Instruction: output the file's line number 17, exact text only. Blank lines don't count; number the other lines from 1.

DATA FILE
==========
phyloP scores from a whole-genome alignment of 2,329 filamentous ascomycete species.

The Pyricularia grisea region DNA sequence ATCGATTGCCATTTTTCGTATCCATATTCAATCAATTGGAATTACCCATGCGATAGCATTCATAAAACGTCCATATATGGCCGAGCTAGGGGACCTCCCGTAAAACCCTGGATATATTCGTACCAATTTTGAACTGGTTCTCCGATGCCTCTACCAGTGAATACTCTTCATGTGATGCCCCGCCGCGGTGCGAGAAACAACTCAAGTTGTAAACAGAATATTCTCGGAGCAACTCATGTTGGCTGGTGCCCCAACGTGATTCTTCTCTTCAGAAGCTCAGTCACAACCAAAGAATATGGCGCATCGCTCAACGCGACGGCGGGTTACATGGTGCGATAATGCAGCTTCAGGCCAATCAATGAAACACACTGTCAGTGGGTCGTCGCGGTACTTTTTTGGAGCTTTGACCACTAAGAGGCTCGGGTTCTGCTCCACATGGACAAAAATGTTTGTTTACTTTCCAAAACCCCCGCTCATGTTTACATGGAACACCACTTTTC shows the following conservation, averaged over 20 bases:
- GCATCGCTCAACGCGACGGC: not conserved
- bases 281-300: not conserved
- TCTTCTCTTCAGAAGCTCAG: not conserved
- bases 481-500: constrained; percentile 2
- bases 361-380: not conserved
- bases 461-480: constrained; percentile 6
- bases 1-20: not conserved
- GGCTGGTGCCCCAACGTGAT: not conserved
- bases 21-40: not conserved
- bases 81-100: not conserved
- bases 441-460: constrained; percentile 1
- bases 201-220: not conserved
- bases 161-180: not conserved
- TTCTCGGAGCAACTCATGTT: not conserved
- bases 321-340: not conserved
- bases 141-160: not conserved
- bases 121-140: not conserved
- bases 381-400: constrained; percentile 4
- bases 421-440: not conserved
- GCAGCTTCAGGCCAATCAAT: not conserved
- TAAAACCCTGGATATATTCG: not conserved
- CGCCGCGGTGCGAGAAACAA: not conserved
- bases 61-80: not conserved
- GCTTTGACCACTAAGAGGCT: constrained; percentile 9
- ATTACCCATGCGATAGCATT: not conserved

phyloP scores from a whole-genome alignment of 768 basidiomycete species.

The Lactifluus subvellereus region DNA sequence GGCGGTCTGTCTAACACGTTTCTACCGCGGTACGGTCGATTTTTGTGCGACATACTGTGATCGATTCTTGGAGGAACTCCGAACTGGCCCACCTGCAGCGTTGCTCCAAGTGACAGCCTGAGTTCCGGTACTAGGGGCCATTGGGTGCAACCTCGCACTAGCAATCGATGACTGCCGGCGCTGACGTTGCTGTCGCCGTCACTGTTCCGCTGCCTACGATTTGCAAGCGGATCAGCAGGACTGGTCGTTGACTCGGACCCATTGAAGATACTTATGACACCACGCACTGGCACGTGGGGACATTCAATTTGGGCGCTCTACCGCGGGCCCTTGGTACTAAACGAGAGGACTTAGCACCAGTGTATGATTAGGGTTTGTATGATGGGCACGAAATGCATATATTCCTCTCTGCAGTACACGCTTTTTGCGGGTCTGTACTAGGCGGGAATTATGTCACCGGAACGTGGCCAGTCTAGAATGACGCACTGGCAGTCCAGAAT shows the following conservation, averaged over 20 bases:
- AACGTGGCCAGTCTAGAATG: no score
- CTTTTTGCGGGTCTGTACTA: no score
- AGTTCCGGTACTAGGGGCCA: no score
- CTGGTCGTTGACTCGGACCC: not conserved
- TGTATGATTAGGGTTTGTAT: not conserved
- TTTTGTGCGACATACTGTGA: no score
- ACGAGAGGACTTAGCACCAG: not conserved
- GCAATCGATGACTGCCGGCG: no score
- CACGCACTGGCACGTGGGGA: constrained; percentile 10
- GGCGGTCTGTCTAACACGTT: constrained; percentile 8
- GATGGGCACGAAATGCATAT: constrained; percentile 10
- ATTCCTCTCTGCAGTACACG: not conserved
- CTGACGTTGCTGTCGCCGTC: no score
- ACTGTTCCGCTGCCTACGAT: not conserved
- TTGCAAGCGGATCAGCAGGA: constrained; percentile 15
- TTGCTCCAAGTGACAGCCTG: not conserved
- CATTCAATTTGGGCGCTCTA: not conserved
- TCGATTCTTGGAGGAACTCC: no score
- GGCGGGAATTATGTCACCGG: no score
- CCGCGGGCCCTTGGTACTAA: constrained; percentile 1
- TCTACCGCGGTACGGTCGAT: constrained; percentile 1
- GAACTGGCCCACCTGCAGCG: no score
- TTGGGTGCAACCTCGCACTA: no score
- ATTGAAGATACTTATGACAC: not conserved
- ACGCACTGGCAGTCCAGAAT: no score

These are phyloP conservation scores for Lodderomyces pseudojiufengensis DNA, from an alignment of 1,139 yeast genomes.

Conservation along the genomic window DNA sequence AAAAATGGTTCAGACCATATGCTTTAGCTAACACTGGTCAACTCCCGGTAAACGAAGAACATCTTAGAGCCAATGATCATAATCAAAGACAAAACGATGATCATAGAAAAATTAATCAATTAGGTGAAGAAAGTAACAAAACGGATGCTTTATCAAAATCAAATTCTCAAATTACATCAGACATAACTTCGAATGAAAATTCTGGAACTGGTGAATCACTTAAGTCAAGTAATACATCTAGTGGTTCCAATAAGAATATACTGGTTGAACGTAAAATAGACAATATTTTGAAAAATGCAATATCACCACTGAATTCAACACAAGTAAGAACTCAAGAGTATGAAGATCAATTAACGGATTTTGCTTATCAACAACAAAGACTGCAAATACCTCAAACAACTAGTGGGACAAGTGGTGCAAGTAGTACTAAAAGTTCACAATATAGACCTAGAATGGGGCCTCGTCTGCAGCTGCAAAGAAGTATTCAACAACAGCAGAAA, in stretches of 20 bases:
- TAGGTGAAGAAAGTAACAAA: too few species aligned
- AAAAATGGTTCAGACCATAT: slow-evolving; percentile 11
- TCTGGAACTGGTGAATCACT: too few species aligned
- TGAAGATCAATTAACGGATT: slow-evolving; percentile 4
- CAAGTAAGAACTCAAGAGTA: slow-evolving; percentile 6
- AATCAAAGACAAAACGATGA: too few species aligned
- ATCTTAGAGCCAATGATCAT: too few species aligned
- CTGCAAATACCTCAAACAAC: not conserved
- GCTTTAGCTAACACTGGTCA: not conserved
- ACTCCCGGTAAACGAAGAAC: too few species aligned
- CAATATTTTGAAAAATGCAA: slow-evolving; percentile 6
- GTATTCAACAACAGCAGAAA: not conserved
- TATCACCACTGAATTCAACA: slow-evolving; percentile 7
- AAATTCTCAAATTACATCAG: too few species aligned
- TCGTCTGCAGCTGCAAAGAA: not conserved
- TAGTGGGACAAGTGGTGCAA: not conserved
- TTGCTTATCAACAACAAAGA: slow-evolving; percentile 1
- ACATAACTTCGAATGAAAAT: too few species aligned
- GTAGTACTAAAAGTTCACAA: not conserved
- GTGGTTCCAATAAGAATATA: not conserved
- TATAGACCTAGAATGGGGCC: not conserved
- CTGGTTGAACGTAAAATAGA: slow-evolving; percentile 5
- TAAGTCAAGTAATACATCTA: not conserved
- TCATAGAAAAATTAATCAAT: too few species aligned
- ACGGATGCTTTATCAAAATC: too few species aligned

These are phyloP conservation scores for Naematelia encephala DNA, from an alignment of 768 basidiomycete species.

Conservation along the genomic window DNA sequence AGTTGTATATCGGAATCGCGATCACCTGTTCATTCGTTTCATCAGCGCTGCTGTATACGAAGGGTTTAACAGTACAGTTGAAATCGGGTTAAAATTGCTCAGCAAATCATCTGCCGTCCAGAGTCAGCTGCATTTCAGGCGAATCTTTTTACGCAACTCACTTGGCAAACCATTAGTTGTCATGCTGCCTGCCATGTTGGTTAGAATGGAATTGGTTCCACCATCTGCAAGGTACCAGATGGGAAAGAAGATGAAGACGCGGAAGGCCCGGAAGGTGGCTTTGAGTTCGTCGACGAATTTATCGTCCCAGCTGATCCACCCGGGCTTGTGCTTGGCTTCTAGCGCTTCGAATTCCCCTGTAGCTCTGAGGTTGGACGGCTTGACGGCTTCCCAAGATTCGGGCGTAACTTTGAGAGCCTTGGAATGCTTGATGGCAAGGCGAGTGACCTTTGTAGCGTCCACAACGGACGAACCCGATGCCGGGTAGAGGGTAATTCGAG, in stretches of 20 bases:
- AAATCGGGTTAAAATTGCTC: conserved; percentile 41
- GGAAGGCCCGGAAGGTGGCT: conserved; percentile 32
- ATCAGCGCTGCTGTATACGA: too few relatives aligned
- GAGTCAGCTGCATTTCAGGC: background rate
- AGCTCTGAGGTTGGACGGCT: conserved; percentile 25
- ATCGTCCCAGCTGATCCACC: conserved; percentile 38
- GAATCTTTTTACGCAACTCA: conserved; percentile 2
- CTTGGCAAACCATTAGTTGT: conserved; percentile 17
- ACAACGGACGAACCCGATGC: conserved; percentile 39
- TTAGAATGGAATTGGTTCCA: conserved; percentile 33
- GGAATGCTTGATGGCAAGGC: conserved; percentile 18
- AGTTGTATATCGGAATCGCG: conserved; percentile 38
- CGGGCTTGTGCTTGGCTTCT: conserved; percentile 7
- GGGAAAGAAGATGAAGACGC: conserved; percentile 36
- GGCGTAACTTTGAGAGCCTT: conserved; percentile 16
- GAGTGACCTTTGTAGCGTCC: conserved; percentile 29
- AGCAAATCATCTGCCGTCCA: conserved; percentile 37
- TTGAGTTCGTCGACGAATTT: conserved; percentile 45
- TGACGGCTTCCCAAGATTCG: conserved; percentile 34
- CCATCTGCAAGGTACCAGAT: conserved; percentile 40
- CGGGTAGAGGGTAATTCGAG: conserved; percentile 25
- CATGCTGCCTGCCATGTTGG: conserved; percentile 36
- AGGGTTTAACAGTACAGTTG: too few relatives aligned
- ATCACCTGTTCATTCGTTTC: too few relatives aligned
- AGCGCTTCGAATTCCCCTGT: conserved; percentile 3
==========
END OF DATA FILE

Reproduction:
- bases 321-340: not conserved